economic model that addresses rising costs and diminishing budgets.
The first phase of the project, completed in February 1994, is a freely
accessible prototype consisting of current issues of Configurations, MLN
(Modern Language Notes), and ELH (English Literary History).  The fully
formatted text of these journals is now available on the Internet via
online access to the library's server (http://muse.mse.jhu.edu). Features
include subject, title, and author indexes; instant hypertext links to
tables of contents, endnotes and illustrations; Boolean searches of text
and tables of contents; and voice and textual annotations.  Several
members of the scholarly community at Johns Hopkins have already used this
resource, and one professor describes it as "an intelligent, incredibly
easy system to use . . . an actual research tool."
The prototype is accessed through a networked hypermedia information
retrieval system known as the World Wide Web (WWW).  It can be viewed and
searched using any of a number of freely available WWW readers, but runs
optimally under the Mosaic reader developed by the National Center for
Supercomputing Applications.  Users of Mosaic can annotate text, record
paths taken during online sessions, download text for printing, and create
"hot lists" of frequently accessed documents.  Mosaic readers are
available for a variety of operating systems, including Unix, Mac, and
Windows machines.  Users of the prototype may send comments and
suggestions with the online form provided in the prototype or via regular
e-mail (ejournal@jhunix.hcf.jhu.edu).
The short-range goals of Project Muse, which the prototype enables us to
achieve, are the creation of an easy-to-use electronic-journal environment
with searching and multimedia features that cannot be duplicated in print,
and the collection of data on amounts and types of usage for an access and
costing model.  Long-range goals are to offer reasonably priced electronic
journals to university libraries and to use online technology to make
works of scholarship more widely available within individual university
If funding for capital costs can be raised, the project team aims to mount
about forty of the Press's journals in math, the humanities, and the
social sciences.  These issues will appear on a prepublication basis and
will be available electronically a few weeks in advance of the printed
version.  Beyond developing a prototype, Project Muse has enabled the
university press, the library, and the computing center to engage in a
meaningful dialogue about the current state of the scholarly communication
process. We believe that this dialogue will not only influence the final
appearance, price, and distribution method of the Press's online journals,
but the shape of scholarly publishing in the information age.
Susanna Pathak
Project Muse Team
Johns Hopkins
(4) --------------------------------------------------------------76----
Date: Sat, 5 Mar 1994 14:31:32 -0800
From: root@wln.com (System Admin)
Subject: new list
dkovacs at Kent suggested I get in touch with you in regard to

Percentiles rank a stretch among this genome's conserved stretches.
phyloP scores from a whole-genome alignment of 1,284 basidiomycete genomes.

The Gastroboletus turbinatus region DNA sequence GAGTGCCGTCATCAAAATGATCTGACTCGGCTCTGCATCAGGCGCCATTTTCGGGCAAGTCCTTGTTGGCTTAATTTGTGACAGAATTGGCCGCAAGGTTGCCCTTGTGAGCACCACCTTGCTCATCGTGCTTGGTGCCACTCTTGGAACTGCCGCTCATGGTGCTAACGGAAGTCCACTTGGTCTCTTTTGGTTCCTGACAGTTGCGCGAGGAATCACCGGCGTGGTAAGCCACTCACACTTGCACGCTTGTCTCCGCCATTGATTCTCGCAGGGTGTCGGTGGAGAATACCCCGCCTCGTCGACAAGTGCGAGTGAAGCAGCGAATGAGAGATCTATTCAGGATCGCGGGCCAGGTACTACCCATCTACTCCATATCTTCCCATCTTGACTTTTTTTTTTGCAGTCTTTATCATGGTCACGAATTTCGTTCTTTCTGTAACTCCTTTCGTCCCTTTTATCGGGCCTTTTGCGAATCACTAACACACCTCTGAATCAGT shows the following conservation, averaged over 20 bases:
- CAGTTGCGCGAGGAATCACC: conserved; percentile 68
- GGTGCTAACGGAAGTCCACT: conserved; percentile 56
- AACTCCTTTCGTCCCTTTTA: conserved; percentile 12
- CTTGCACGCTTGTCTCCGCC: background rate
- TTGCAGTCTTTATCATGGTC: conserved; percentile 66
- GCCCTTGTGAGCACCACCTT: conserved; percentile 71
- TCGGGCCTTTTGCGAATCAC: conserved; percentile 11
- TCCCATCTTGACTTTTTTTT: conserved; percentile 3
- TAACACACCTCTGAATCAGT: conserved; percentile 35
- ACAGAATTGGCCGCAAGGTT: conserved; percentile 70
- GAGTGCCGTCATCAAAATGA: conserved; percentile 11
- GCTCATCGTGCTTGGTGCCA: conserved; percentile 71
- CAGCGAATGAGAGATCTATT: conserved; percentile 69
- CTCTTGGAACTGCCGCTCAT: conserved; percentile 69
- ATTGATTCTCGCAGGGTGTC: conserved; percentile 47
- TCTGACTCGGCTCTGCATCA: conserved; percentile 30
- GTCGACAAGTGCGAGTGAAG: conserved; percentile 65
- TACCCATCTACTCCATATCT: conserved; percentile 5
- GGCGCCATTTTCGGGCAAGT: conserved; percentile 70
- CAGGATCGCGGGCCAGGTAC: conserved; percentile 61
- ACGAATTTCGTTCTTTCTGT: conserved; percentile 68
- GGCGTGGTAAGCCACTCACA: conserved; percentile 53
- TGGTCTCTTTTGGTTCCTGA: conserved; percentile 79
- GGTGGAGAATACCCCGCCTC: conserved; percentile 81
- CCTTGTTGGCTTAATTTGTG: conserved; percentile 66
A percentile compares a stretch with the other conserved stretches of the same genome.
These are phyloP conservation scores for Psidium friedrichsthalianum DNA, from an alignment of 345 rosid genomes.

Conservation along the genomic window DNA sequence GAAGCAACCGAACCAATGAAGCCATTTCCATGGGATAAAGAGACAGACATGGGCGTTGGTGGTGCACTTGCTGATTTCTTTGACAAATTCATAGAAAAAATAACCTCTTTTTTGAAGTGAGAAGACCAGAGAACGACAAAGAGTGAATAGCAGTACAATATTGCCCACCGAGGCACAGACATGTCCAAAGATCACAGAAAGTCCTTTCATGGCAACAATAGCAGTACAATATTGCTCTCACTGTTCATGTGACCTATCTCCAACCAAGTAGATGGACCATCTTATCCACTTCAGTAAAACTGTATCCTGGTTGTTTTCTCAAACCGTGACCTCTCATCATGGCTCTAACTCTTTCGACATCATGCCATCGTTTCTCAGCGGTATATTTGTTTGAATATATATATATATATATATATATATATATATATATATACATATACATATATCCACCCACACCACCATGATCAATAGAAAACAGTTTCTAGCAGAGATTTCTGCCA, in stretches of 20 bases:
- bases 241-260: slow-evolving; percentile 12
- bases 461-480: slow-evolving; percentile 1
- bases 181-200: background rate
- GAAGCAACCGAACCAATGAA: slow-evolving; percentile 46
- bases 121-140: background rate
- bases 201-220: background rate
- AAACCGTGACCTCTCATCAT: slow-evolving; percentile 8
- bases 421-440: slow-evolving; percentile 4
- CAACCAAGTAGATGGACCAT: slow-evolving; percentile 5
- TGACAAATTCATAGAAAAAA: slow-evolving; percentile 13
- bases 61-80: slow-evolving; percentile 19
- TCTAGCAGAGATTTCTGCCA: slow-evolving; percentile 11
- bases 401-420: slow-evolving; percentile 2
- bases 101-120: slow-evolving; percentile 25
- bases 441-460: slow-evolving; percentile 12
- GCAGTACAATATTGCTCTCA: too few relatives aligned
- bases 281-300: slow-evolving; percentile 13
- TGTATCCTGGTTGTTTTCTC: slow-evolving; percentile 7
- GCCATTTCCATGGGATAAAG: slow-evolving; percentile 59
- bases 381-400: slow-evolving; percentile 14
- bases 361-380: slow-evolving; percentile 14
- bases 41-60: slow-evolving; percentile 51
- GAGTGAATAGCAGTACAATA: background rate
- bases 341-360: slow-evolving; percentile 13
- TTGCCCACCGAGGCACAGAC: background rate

the new 'listserv' list I'm putting up at rpoetik@wln.com.  I
believe it to be the first literary little magazine worthy of the
name on the internet.
Folks can subscribe by emailing to listserv@wln.com with the line
"subscribe rpoetik Your Name" in the text.  Subscriptions are free.
Subscribers may submit materials to rpoetik@wln.com, others to
salasin@wln.com.  And I accept floppy and diskette in ascii format
at the mail address below.
We're already open for submissions and subscriptions, I'll begin
sending out material as soon as I have some subscribers.
I've attached the welcome message for new subscribers:
WELCOME TO REALPOETIK, the little magazine of the Internet.
RealPoetik is a moderated listserv available to anyone with an
email address on the internet.  As a subscriber, you may submit
material for distribution, comment on material previously distrib-
uted, poetry, prose, criticism, whatever.  Nonsubscribers may
contribute by snail mail with work in ascii formate on a 5.25
inch floppy disk.  Snail mail address below.
What we're looking to publish is the new, the lively, the witty
and the exciting in vernacular English.  Any mutually comprehen-
sible dialect will do, as long as it represents a vernacular.
We are not interested in pornography (unless it's really great
pornography), vampire or other genre fiction, or deftly worked
little pieces of middle-class, middle-aged angst-at-the-Cote-d'
Azure.  We're modeling ourselves after little magazines like
Exquisite Corpose, New American Writing and Another Chicago Mag-
azine who have shown an openness to new writers and new work.
And who are not bound to some weirdly academic/fascist/factional
clique of selfpromoting hacks.
One difference between this and a hardcopy little magazine is that
it's possible to be more interactive here.  So we welcome your
comments and criticism of any of the works which appear, and
if in the opinion of the editors those opinions, critiques, essays
etc. are of general interest, we'll see they also get distributed.
Feel real free to write us with such comments.
Pleased address all email, submissions, etc. to rpoetik@wln.com.
The snail mail address is Salasin, 206 Lilly Rd NE, Apt K-8,
Olympia, WA 98506.
Thank you for your cooperation in this matter.
Sal Salasin